In St. Louis, Missouri, we deal with a lot of water. It’s on the state flag and seal – heck, not even our landmarks can escape it, with Gateway Arch sitting right at the shore of the Mississippi River. So what do we do with all that water? Certainly on our most seasonal days, it feels like all we do is drown in it, but what really happens with all that rainwater and river water that we accumulate over the weeks?
In 2012, the Metropolitan St. Louis Sewer District (MSD) sought to improve upon the solutions to that very problem. Project Clear was designed to invest billions of dollars in planning, designing, and building rainscaping and other water-system improvements in our local communities. Among other things, this program will reduce the occurrence of sewage overflows that result from older wastewater collection systems not being up to task – and I for one relish the thought of sewage staying underground and away from all of us!
The MSD divided Project Clear into subprojects that will be designed and implemented over time. Arguably the most interesting of these is the Lower & Middle River des Peres (RDP) tunnel project. This tunnel will address the aging sewage collection system in South St. Louis City and adjacent areas in that region.
The River des Peres is not without construction history. The river was channelized for the World’s Fair in 1904, and again revisited in the 1920s after a series of floods called for a different solution to river overflow. From 1924 to 1933, the U.S. Army Corps of Engineers worked to redirect the upper portion of the river underground – no small feat, and the project was declared an Engineering Landmark by the American Society for Civil Engineers in 1988.
But we’re not quite done with this old river. St. Louis faces a unique problem during heavy rains: overflow from stormwater and sewage. The current underground sewage infrastructure can’t handle the combined rush of water that comes from heavy rains or potential flooding upriver. St. Louis has outgrown the capacity that was originally designed for runoff and sewage. The solution? Build a bigger tunnel…much, much bigger.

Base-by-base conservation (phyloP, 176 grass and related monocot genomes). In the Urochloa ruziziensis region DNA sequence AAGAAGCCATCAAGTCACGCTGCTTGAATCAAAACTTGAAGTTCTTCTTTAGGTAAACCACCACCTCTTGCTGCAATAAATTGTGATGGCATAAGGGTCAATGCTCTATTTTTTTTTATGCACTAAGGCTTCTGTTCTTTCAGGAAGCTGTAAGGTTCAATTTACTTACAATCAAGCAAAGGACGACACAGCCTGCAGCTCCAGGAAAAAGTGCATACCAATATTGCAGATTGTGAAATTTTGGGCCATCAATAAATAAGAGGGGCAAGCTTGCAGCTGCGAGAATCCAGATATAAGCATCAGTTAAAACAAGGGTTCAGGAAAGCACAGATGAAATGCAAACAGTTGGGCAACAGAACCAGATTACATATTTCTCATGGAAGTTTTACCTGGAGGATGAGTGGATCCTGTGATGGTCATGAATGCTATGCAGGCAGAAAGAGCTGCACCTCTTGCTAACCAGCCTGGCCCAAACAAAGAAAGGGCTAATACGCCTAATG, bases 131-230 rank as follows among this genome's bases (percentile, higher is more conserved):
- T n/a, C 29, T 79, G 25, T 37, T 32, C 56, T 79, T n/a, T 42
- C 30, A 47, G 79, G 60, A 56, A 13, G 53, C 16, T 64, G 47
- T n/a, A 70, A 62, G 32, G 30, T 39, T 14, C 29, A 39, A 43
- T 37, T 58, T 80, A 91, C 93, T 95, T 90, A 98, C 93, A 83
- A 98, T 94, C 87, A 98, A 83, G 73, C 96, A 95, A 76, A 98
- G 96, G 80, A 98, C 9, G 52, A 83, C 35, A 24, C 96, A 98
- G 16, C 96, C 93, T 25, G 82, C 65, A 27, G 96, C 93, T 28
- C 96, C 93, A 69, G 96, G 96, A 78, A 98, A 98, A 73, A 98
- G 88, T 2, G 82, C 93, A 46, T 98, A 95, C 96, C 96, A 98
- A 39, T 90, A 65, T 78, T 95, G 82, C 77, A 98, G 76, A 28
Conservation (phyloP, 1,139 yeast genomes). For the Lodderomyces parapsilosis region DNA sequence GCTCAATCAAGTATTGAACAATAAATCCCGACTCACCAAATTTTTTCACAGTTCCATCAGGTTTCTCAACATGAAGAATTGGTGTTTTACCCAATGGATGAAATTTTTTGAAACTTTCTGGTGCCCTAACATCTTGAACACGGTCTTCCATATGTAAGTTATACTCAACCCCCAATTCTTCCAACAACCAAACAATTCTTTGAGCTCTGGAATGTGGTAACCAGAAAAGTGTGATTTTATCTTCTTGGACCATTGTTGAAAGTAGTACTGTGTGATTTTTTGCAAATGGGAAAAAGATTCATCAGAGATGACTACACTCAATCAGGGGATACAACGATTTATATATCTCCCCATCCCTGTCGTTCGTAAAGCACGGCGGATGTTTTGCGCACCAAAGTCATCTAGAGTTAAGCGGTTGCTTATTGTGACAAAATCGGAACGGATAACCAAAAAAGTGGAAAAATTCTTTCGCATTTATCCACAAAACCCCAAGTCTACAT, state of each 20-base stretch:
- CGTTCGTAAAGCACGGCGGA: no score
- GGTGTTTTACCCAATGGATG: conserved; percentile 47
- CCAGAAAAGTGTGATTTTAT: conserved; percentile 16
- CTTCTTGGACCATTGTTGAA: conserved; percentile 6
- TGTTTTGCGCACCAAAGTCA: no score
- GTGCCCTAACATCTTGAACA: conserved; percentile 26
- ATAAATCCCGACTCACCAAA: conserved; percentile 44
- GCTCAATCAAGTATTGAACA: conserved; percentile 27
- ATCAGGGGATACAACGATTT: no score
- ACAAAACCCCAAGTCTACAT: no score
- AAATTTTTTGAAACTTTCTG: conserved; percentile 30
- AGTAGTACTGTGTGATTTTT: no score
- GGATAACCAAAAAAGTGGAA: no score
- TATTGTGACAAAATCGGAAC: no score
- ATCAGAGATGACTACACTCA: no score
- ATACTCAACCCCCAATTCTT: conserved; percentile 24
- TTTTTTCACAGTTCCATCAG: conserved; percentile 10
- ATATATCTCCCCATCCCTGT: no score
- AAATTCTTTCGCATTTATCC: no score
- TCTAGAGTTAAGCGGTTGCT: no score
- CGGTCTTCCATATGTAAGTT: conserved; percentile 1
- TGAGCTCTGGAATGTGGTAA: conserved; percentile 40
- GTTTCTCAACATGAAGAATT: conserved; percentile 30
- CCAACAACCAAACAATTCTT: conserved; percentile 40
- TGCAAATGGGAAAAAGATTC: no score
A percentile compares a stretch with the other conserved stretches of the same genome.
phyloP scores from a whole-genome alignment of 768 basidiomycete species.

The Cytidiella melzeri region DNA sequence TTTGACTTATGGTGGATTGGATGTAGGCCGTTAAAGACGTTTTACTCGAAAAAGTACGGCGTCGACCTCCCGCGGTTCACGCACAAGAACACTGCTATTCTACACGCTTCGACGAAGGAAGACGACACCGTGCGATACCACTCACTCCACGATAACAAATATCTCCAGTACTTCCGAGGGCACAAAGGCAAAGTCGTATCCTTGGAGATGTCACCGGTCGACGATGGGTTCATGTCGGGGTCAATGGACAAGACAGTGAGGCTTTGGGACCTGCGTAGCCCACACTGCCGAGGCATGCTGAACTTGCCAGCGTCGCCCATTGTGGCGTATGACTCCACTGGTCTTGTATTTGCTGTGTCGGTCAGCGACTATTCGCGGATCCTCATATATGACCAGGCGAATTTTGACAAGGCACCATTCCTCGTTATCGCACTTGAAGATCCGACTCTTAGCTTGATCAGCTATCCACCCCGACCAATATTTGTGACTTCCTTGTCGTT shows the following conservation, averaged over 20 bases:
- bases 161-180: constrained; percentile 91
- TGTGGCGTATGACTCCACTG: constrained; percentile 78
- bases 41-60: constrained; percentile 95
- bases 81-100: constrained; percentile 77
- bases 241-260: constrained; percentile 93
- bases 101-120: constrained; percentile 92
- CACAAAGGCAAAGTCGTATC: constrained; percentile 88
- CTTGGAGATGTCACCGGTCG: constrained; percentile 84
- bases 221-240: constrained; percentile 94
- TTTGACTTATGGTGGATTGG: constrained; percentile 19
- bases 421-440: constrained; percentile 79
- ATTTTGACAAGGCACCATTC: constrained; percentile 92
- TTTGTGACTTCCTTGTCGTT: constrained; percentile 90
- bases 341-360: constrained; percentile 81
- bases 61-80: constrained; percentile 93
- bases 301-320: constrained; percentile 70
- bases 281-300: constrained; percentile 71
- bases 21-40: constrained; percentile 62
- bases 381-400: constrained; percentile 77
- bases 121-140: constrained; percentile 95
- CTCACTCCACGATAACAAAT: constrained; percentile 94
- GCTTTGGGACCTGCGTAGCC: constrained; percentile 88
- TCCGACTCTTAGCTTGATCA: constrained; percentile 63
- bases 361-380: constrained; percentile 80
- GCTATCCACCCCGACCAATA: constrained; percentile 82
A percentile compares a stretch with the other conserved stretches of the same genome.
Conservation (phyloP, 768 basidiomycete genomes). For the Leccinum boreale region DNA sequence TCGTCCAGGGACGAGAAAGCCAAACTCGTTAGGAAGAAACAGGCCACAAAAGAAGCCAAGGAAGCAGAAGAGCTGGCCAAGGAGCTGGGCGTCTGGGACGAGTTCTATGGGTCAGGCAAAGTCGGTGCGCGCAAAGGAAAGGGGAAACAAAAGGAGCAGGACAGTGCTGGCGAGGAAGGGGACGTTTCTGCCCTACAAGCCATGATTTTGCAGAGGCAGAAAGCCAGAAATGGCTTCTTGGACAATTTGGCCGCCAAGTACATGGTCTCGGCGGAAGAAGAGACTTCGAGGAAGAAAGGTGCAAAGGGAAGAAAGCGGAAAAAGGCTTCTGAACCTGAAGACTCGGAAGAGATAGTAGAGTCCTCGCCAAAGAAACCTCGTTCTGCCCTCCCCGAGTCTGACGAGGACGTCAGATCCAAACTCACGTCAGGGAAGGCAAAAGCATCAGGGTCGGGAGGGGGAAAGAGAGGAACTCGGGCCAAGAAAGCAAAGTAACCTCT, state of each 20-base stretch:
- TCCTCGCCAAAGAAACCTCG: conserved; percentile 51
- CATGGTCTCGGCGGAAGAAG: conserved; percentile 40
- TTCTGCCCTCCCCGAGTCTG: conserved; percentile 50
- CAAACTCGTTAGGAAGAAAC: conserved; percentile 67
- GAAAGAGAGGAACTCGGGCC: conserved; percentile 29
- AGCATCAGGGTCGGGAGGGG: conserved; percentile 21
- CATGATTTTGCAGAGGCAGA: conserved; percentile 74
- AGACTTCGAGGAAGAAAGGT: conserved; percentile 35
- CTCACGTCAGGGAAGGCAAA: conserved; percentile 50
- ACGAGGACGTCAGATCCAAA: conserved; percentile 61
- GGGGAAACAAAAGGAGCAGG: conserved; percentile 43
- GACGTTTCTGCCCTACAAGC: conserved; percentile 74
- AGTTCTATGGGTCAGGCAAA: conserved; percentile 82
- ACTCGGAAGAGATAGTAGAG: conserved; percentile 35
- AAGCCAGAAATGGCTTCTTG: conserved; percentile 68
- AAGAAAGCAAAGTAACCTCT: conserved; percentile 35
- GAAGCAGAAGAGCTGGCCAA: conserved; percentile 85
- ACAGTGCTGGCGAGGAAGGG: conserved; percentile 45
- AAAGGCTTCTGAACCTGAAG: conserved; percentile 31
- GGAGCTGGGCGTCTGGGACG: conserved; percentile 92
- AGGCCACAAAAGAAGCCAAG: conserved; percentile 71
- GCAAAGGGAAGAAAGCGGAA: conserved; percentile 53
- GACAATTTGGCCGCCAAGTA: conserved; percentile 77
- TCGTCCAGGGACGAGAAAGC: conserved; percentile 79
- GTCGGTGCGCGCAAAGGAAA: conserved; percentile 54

Nine miles long and 32 feet in diameter – that’s enough space to fit 150 football fields end-to-end! Certainly enough to take care of any potential flooding and overflow from the current system. At a depth of 200 to 250 feet, as much as 300 million gallons of water will flow safely away from the city streets. This tunnel will act as storage for the wet-weather flows that cause so many problems. A large excavating machine, known as a tunnel-boring machine (TBM) will be the main instrument used in construction activities. These machines are as big as the tunnel they excavate, and can excavate up to a mile a day! Yowza! The machine used in this project is a record-breaker itself: 250 feet long and 32 feet in diameter. That’s about four freight-train engines stacked on top of each other.
Braun Intertec reviewed the tunnel design and instrumentation plans including: the subsurface information and geotechnical design calculations, geotechnical concerns regarding the zones of stress influence and ground disturbance, track monitoring needs and impact to existing BNSF bridges, and a pedestrian underpass and railroad crossings. For more information about our tunneling services, contact us at 855.995.4669.